Monday, April 26, 2010

gabe.

In December of last year, my friend Leisy posted about a little boy on her blog. His name was Gabe. He had cancer, and the prognosis wasn't good. In fact, he wasn't expected to live more than a few weeks. She asked the family how she could help, and they told her to ask people to send Christmas cards to Gabe, because he LOVED to get mail. I read her post, and became inspired.

I bought a couple cards. But I couldn't stop thinking about them. I wondered how I would feel, what I would do, if one of my girls had cancer. So I put together a box. I began collecting items that an 8 year old boy would like. Then a website was formed on Gabe's behalf, so that people could keep up with how he was doing. I was instantly hooked. There were pictures of him on the website, and I finally got to see the little boy who I was praying for, hoping for, wishing for. He was an adorable brown haired, brown eyed angel. SpongeBob was his absolute favorite, so I found a SpongeBob ornament to send him. Then I had another idea.

Trinity and Natalie's school has a theme each year. This year's was "Giving Back." They have been doing all sorts of things, including visiting the old folks' home and cleaning up the trash on the side of the road. With the school putting so much focus on the community and loving one another, I just knew they would love to help Gabe. I presented the idea to the teacher, and she agreed to have all of the students in the Kindergarten and Pre-Kindergarten classes make a Christmas card for Gabe. I was giddy with excitement. I knew that the simplistic box that I was sending wouldn't do much, but I hoped it would at least lend a smile. I don't know if he ever got the box, but I do know that Gabe's story reached thousands of people, and he received cards from as far away as Japan! Seeing such humanity in this world today is so inspiring!

Though the doctors only gave Gabe a short time to live, his parents decided to give chemo a try. It worked for awhile, and his tumor began to shrink. He got to go to Disney World through the "Make A Wish Foundation." And he had the chance to visit with several friends and family members. In an interview given to Gabe by his dad, he was asked what having cancer has taught him. He said "nothing." But I know that his cancer has taught many. It has taught me. Life is precious. Your children are precious. Appreciate what you have, while you still have it. Death is not the end. You can do hard things.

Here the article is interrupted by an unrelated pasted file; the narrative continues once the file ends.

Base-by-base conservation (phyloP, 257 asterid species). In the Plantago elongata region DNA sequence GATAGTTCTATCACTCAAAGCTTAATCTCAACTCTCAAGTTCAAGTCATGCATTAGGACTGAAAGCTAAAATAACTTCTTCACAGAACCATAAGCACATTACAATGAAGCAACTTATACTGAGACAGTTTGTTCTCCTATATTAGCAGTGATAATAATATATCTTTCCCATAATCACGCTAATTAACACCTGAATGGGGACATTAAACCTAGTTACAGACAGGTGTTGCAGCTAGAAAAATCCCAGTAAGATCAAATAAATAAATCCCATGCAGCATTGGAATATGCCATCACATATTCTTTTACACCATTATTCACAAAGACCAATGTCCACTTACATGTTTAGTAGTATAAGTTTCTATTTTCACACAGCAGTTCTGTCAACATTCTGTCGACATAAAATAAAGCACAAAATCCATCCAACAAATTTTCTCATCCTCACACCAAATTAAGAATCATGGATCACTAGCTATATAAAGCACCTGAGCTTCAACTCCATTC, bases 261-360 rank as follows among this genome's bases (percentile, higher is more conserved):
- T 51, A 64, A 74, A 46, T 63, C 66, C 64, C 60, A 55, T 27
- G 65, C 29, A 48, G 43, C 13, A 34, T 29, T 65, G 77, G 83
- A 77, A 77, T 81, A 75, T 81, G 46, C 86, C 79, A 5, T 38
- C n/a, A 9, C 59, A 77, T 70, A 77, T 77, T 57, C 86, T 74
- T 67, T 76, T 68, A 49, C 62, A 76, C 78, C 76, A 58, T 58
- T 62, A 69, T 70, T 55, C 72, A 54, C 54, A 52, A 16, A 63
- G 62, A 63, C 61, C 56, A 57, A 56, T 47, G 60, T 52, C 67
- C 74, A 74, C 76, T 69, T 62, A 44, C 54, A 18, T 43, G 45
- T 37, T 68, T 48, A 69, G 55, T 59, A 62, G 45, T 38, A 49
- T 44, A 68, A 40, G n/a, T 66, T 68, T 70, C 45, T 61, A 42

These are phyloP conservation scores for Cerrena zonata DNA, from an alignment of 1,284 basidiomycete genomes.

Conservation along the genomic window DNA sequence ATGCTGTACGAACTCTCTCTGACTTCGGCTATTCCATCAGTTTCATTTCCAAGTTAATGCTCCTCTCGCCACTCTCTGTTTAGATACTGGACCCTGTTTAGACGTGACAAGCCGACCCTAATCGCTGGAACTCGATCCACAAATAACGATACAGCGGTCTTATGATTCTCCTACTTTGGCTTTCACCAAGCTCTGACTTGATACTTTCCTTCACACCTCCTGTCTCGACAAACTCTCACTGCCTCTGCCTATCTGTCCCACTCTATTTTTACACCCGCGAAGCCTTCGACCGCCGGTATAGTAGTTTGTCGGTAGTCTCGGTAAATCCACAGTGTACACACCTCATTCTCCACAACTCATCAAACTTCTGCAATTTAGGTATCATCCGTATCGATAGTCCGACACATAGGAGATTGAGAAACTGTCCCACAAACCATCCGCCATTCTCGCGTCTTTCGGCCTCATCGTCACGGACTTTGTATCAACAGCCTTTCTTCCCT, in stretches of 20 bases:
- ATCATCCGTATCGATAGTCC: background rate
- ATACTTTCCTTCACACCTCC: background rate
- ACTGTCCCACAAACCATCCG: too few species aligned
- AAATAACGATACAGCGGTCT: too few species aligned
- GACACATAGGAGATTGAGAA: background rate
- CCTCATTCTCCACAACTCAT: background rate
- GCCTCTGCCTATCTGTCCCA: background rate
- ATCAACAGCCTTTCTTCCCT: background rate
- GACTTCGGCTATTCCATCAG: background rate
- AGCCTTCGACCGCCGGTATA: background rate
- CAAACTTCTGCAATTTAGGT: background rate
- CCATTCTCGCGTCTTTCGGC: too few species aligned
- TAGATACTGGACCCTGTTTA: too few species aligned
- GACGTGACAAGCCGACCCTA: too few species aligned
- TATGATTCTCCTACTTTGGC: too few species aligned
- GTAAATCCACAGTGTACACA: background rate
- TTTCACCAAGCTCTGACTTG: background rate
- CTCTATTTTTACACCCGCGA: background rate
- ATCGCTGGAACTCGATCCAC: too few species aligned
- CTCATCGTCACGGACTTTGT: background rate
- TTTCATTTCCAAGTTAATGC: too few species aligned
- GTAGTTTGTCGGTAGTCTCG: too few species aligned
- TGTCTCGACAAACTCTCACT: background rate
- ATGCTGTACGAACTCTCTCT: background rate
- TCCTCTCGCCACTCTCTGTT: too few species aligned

Gabriel died early this morning. He was 8 years old. Hours before his death, he asked his dad for a Priesthood blessing. He asked for one for his mom, too. He then hugged everyone in the room, and said that he was tired and wanted to take a nap. A few hours later, he passed away.

I don't know why I felt compelled to help this little boy. I have never met him, nor have I met anyone in his family. Maybe I needed to learn something. A few weeks ago, Gabe's dad posted a talk about faith, healing, and God's will. All things that are very prominent in my life. Recently in Relief Society, we had a lesson on prayer. One sister made a comment about how maybe the purpose of prayer is to help us align our will with God's will. I would like to end this post with that same talk that Gabe's dad posted...


Will of the Lord
Young men and older men, please take special note of what I will say now. As we exercise the undoubted power of the priesthood of God and as we treasure His promise that He will hear and answer the prayer of faith, we must always remember that faith and the healing power of the priesthood cannot produce a result contrary to the will of Him whose priesthood it is. This principle is taught in the revelation directing that the elders of the Church shall lay their hands upon the sick. The Lord’s promise is that “he that hath faith in me to be healed, and is not appointed unto death, shall be healed” (D&C 42:48; emphasis added). Similarly, in another modern revelation the Lord declares that when one “asketh according to the will of God . . . it is done even as he asketh” (D&C 46:30).14
From all of this we learn that even the servants of the Lord, exercising His divine power in a circumstance where there is sufficient faith to be healed, cannot give a priesthood blessing that will cause a person to be healed if that healing is not the will of the Lord.
As children of God, knowing of His great love and His ultimate knowledge of what is best for our eternal welfare, we trust in Him. The first principle of the gospel is faith in the Lord Jesus Christ, and faith means trust. I felt that trust in a talk my cousin gave at the funeral of a teenage girl who had died of a serious illness. He spoke these words, which first astonished me and then edified me: “I know it was the will of the Lord that she die. She had good medical care. She was given priesthood blessings. Her name was on the prayer roll in the temple. She was the subject of hundreds of prayers for her restoration to health. And I know that there is enough faith in this family that she would have been healed unless it was the will of the Lord to take her home at this time.” I felt that same trust in the words of the father of another choice girl whose life was taken by cancer in her teen years. He declared, “Our family’s faith is in Jesus Christ and is not dependent on outcomes.” Those teachings ring true to me. We do all that we can for the healing of a loved one, and then we trust in the Lord for the outcome.


**If you would like to read the talk in its entirety, click here.

1 comment:

jenheadjen said...

Oh so sad! But what a great perspective his talk gave.